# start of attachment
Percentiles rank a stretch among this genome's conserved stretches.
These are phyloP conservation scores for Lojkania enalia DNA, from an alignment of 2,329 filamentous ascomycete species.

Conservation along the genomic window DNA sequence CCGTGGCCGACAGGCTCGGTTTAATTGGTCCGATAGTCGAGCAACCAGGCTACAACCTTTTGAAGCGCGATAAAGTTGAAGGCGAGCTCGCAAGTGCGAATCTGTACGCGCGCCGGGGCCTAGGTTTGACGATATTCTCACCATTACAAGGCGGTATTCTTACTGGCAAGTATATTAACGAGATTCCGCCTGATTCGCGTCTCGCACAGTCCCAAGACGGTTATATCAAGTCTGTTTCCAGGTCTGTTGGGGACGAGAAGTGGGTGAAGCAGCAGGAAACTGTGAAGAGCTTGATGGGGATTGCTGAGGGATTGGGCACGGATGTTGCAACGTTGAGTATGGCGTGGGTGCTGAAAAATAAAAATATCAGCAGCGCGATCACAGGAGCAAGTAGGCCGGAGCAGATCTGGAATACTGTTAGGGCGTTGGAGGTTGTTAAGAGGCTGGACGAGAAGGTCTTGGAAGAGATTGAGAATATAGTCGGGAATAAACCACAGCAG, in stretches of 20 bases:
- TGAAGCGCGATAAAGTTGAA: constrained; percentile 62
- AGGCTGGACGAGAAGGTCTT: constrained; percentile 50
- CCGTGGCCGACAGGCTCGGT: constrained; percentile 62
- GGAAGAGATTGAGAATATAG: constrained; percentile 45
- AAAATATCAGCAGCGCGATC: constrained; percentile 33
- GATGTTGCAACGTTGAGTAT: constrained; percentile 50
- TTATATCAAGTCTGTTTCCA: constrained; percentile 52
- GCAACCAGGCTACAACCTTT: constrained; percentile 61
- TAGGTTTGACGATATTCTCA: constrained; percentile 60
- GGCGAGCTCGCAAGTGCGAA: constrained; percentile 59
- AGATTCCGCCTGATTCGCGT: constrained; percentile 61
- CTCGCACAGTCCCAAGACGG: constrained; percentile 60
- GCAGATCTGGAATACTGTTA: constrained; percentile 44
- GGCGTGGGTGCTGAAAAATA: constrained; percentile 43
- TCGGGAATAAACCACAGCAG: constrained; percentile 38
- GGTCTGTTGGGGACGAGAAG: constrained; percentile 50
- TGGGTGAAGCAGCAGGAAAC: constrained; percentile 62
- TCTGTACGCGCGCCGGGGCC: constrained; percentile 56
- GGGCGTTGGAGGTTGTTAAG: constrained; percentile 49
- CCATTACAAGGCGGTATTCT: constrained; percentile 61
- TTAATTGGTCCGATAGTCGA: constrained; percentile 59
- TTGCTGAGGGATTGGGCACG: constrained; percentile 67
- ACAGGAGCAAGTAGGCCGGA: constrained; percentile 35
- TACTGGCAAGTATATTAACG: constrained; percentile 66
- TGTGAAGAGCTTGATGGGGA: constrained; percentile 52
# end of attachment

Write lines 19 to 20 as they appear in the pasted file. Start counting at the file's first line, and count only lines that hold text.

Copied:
- GGTCTGTTGGGGACGAGAAG: constrained; percentile 50
- TGGGTGAAGCAGCAGGAAAC: constrained; percentile 62